A Sampler of Civil War Literature

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Rebel Exultation
Harper's Weekly, July 25, 1863
The rebels’ feeling of their pinched and perilous condition is curiously revealed by the fierce and frantic exultation of their papers upon the supposed "magnificent victory" of Lee at Gettysburg. The wild scream of delight with which they hailed the news was like that of a flock of unclean and starving birds over a lion’s carcass. It was the violent outcry of reaction. The fury with which they gloat over the probable desolation of the Free States is the indirect testimony of the disaster and despair which they knew must be at hand if they did not win the battle in Pennsylvania.

Inspired by the glittering delusion of a victory, they shout that Pennsylvania is now to be laid under contribution. Philadelphia is to pay millions for its ransom. Washington, "that foul den of thieves, is expecting the righteous vengeance of Heaven for the hideous crimes that have been done within its walls." Which remarks, considering that Washington has been the head-quarters of the slave-drivers, who are now rebels, for the last thirty years, are a clear case of fouling one’s own nest. "Lincoln and his rascal ministers are turning pale." "Cincinnati would, we are assured, burn well…peopled by as God-abandoned sons of Yankees as ever killed a hog." "Ohio has towns to ransom and fertile plains to sweep of flocks and herds."

And as for the prisoners which Lee took at Gettysburg, the forty thousand Yankees, they must not be suffered to eat the food which rebels require. Let the guard that attends them on the march be supplied largely with cartridges and a few light guns, "so that, on the first sign of insubordination, the prisoners may be slain without mercy." And let the Yankee captives bring their own food with them. And let them be encamped in the mountains with batteries commanding them, "and as it is summer weather they will need no shelter." In the same spirit a Southwestern rebel paper asked in the middle of June:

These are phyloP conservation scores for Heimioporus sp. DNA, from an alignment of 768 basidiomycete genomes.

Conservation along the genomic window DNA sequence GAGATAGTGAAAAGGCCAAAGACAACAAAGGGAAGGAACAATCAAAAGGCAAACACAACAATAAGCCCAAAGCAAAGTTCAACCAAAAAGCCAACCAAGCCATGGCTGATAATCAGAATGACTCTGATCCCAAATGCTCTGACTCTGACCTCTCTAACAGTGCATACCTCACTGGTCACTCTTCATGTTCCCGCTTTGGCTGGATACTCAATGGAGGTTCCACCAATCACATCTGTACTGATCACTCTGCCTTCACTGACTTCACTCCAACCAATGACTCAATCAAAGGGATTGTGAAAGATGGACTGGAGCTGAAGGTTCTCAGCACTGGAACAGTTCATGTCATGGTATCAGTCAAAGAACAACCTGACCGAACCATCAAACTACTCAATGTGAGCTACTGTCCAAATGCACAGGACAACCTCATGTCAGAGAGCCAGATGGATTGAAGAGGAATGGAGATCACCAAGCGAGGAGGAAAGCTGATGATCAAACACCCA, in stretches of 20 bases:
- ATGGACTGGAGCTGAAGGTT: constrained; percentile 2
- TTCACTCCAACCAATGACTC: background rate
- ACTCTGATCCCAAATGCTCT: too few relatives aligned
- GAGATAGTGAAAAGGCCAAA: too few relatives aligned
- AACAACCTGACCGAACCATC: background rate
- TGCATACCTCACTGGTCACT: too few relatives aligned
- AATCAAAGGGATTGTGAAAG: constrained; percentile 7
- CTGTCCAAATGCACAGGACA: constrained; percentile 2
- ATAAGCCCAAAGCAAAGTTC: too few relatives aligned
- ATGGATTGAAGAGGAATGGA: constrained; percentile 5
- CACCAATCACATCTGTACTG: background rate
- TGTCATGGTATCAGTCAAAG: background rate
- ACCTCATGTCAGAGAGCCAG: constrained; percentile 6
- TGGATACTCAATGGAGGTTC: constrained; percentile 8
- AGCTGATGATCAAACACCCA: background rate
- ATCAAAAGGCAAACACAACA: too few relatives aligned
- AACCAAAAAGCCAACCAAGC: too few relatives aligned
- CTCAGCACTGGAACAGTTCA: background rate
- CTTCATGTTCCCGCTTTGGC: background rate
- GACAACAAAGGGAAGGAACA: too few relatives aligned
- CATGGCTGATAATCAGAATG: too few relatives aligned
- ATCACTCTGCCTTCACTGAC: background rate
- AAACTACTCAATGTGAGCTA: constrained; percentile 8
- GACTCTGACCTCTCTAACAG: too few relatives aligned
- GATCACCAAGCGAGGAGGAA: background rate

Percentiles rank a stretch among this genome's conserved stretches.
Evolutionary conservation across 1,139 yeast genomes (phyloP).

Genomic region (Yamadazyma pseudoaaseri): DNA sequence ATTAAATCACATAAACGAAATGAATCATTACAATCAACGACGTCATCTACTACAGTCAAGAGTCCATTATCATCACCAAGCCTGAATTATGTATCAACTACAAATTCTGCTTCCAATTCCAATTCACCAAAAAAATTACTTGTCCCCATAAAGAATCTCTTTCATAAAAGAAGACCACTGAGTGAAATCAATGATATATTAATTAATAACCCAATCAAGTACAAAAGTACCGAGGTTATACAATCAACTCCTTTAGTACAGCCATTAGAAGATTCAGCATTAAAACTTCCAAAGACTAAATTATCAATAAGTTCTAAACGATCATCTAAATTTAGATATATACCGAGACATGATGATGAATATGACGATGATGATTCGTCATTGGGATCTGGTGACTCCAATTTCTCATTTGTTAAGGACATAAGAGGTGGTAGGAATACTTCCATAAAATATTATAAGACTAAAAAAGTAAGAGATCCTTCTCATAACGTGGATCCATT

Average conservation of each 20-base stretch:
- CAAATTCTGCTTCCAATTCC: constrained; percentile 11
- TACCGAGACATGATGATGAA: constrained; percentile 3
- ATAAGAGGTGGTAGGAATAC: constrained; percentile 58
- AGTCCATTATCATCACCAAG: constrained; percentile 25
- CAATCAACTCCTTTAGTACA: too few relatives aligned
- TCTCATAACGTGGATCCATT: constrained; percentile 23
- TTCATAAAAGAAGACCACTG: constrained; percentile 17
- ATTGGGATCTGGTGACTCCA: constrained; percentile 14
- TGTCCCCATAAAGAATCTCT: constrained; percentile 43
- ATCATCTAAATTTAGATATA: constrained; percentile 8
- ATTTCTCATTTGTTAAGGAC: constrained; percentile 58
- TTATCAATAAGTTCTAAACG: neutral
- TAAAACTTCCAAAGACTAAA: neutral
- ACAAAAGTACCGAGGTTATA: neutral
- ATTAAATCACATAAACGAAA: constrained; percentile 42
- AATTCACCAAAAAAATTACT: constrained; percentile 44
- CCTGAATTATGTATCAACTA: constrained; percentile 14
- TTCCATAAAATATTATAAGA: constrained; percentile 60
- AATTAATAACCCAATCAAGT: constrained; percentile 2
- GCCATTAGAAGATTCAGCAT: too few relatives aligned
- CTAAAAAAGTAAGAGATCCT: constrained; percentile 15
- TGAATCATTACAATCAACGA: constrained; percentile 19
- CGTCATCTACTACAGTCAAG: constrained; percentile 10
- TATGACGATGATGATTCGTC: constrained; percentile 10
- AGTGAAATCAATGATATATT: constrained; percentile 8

"Why not hang every Dutchman captured? We will hereafter hang, or shoot, or imprison for life all white men taken in command of negroes, and enslave the negroes themselves. This is not too harsh. No human being will assert the contrary. Why, then, should we not hang a Dutchman, who deserves infinitely less of our sympathy than Sambo? The live masses of beer, krout, tobacco, and rotten cheese, which, on two legs and four, on foot and mounted, go prowling through the South, should be used to manure the sandy plains and barren hill-sides of Alabama, Tennessee, and Georgia…Whenever a Dutch regiment adorns the limbs of a Southern forest daring cavalry raids into the South shall cease…President Davis need not be specially consulted; and if an accident of this sort should occur to a plundering band like that captured by Forrest, we are not inclined to believe that our President would be greatly disgruntled."

In the midst of all these frantic flourishes arrived the address of Lee to his troops, announcing that they had failed; also the news of the retreat of Bragg; also the fall of Vicksburg; also the Union victory in Arkansas. The whole horizon flamed with disaster. By the ghastly light the rebels have already read the words of the exultant Richmond Inquirer in a new and appalling sense: "Peace will come to us only in one way—by the edge of the sword."

Harper's Weekly, July 25, 1863


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